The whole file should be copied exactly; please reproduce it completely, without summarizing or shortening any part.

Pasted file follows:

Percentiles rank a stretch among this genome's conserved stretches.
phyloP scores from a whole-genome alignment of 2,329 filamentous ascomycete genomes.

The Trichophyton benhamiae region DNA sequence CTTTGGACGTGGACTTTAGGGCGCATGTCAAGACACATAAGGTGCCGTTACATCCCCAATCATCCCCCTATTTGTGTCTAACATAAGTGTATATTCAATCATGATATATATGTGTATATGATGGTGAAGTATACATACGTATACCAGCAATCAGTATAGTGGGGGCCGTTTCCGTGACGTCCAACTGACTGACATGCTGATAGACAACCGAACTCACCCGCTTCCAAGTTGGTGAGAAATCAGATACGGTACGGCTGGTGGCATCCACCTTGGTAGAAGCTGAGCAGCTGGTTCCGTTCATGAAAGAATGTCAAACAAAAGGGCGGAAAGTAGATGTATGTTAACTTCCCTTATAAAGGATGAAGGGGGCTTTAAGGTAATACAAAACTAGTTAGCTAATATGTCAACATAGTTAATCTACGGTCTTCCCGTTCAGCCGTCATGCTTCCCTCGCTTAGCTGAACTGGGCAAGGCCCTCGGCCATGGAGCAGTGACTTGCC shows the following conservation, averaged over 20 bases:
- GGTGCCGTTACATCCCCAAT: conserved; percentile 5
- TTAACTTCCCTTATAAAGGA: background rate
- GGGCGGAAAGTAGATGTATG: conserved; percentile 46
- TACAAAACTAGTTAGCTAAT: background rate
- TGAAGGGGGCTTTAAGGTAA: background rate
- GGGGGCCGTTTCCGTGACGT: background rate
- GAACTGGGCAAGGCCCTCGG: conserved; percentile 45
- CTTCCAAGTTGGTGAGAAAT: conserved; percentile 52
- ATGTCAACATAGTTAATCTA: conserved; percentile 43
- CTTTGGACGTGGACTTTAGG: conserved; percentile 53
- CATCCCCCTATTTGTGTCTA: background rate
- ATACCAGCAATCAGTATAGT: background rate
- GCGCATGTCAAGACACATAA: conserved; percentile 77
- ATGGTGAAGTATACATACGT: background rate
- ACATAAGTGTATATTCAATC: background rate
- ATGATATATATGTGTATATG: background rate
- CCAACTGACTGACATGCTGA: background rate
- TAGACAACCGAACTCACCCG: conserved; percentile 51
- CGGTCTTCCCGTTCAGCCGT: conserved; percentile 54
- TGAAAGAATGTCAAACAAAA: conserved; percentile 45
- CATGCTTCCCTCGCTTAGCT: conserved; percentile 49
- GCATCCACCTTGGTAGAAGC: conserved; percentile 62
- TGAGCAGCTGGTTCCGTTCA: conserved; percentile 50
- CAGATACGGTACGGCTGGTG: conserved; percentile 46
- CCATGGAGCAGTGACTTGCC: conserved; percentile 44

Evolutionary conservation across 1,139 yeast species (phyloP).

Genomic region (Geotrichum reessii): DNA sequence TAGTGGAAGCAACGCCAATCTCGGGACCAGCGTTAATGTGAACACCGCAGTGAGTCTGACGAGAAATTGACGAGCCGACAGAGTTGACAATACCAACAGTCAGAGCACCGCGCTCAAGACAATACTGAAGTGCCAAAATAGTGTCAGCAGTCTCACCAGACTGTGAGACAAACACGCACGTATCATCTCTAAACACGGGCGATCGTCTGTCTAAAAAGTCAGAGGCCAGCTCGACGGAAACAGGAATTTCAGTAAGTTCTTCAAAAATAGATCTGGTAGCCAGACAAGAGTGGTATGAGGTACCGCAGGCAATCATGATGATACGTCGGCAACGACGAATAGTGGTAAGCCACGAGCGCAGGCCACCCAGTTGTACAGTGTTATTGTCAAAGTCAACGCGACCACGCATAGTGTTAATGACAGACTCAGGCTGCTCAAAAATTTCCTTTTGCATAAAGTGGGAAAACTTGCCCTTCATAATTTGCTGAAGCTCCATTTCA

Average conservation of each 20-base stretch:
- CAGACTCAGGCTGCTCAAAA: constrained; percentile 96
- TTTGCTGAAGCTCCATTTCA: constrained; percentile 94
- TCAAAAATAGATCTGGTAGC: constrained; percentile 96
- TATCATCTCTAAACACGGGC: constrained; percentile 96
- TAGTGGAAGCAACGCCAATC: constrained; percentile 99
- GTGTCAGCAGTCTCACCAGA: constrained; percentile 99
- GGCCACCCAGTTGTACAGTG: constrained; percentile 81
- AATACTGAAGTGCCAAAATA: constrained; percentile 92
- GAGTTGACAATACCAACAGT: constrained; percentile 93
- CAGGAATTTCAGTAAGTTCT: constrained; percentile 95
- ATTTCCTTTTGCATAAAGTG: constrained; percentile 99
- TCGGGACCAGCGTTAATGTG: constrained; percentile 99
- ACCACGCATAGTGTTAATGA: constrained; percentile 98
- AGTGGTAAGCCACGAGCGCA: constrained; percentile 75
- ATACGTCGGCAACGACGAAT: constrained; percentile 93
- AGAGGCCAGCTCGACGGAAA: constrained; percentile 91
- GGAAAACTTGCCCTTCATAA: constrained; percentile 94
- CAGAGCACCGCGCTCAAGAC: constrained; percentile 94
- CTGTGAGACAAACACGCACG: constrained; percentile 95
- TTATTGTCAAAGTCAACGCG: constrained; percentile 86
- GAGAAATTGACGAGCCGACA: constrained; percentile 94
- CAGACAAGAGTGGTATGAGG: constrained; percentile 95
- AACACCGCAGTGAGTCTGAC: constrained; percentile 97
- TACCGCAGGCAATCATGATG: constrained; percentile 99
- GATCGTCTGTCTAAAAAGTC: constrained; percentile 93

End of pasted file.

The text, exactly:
Percentiles rank a stretch among this genome's conserved stretches.
phyloP scores from a whole-genome alignment of 2,329 filamentous ascomycete genomes.

The Trichophyton benhamiae region DNA sequence CTTTGGACGTGGACTTTAGGGCGCATGTCAAGACACATAAGGTGCCGTTACATCCCCAATCATCCCCCTATTTGTGTCTAACATAAGTGTATATTCAATCATGATATATATGTGTATATGATGGTGAAGTATACATACGTATACCAGCAATCAGTATAGTGGGGGCCGTTTCCGTGACGTCCAACTGACTGACATGCTGATAGACAACCGAACTCACCCGCTTCCAAGTTGGTGAGAAATCAGATACGGTACGGCTGGTGGCATCCACCTTGGTAGAAGCTGAGCAGCTGGTTCCGTTCATGAAAGAATGTCAAACAAAAGGGCGGAAAGTAGATGTATGTTAACTTCCCTTATAAAGGATGAAGGGGGCTTTAAGGTAATACAAAACTAGTTAGCTAATATGTCAACATAGTTAATCTACGGTCTTCCCGTTCAGCCGTCATGCTTCCCTCGCTTAGCTGAACTGGGCAAGGCCCTCGGCCATGGAGCAGTGACTTGCC shows the following conservation, averaged over 20 bases:
- GGTGCCGTTACATCCCCAAT: conserved; percentile 5
- TTAACTTCCCTTATAAAGGA: background rate
- GGGCGGAAAGTAGATGTATG: conserved; percentile 46
- TACAAAACTAGTTAGCTAAT: background rate
- TGAAGGGGGCTTTAAGGTAA: background rate
- GGGGGCCGTTTCCGTGACGT: background rate
- GAACTGGGCAAGGCCCTCGG: conserved; percentile 45
- CTTCCAAGTTGGTGAGAAAT: conserved; percentile 52
- ATGTCAACATAGTTAATCTA: conserved; percentile 43
- CTTTGGACGTGGACTTTAGG: conserved; percentile 53
- CATCCCCCTATTTGTGTCTA: background rate
- ATACCAGCAATCAGTATAGT: background rate
- GCGCATGTCAAGACACATAA: conserved; percentile 77
- ATGGTGAAGTATACATACGT: background rate
- ACATAAGTGTATATTCAATC: background rate
- ATGATATATATGTGTATATG: background rate
- CCAACTGACTGACATGCTGA: background rate
- TAGACAACCGAACTCACCCG: conserved; percentile 51
- CGGTCTTCCCGTTCAGCCGT: conserved; percentile 54
- TGAAAGAATGTCAAACAAAA: conserved; percentile 45
- CATGCTTCCCTCGCTTAGCT: conserved; percentile 49
- GCATCCACCTTGGTAGAAGC: conserved; percentile 62
- TGAGCAGCTGGTTCCGTTCA: conserved; percentile 50
- CAGATACGGTACGGCTGGTG: conserved; percentile 46
- CCATGGAGCAGTGACTTGCC: conserved; percentile 44

Evolutionary conservation across 1,139 yeast species (phyloP).

Genomic region (Geotrichum reessii): DNA sequence TAGTGGAAGCAACGCCAATCTCGGGACCAGCGTTAATGTGAACACCGCAGTGAGTCTGACGAGAAATTGACGAGCCGACAGAGTTGACAATACCAACAGTCAGAGCACCGCGCTCAAGACAATACTGAAGTGCCAAAATAGTGTCAGCAGTCTCACCAGACTGTGAGACAAACACGCACGTATCATCTCTAAACACGGGCGATCGTCTGTCTAAAAAGTCAGAGGCCAGCTCGACGGAAACAGGAATTTCAGTAAGTTCTTCAAAAATAGATCTGGTAGCCAGACAAGAGTGGTATGAGGTACCGCAGGCAATCATGATGATACGTCGGCAACGACGAATAGTGGTAAGCCACGAGCGCAGGCCACCCAGTTGTACAGTGTTATTGTCAAAGTCAACGCGACCACGCATAGTGTTAATGACAGACTCAGGCTGCTCAAAAATTTCCTTTTGCATAAAGTGGGAAAACTTGCCCTTCATAATTTGCTGAAGCTCCATTTCA

Average conservation of each 20-base stretch:
- CAGACTCAGGCTGCTCAAAA: constrained; percentile 96
- TTTGCTGAAGCTCCATTTCA: constrained; percentile 94
- TCAAAAATAGATCTGGTAGC: constrained; percentile 96
- TATCATCTCTAAACACGGGC: constrained; percentile 96
- TAGTGGAAGCAACGCCAATC: constrained; percentile 99
- GTGTCAGCAGTCTCACCAGA: constrained; percentile 99
- GGCCACCCAGTTGTACAGTG: constrained; percentile 81
- AATACTGAAGTGCCAAAATA: constrained; percentile 92
- GAGTTGACAATACCAACAGT: constrained; percentile 93
- CAGGAATTTCAGTAAGTTCT: constrained; percentile 95
- ATTTCCTTTTGCATAAAGTG: constrained; percentile 99
- TCGGGACCAGCGTTAATGTG: constrained; percentile 99
- ACCACGCATAGTGTTAATGA: constrained; percentile 98
- AGTGGTAAGCCACGAGCGCA: constrained; percentile 75
- ATACGTCGGCAACGACGAAT: constrained; percentile 93
- AGAGGCCAGCTCGACGGAAA: constrained; percentile 91
- GGAAAACTTGCCCTTCATAA: constrained; percentile 94
- CAGAGCACCGCGCTCAAGAC: constrained; percentile 94
- CTGTGAGACAAACACGCACG: constrained; percentile 95
- TTATTGTCAAAGTCAACGCG: constrained; percentile 86
- GAGAAATTGACGAGCCGACA: constrained; percentile 94
- CAGACAAGAGTGGTATGAGG: constrained; percentile 95
- AACACCGCAGTGAGTCTGAC: constrained; percentile 97
- TACCGCAGGCAATCATGATG: constrained; percentile 99
- GATCGTCTGTCTAAAAAGTC: constrained; percentile 93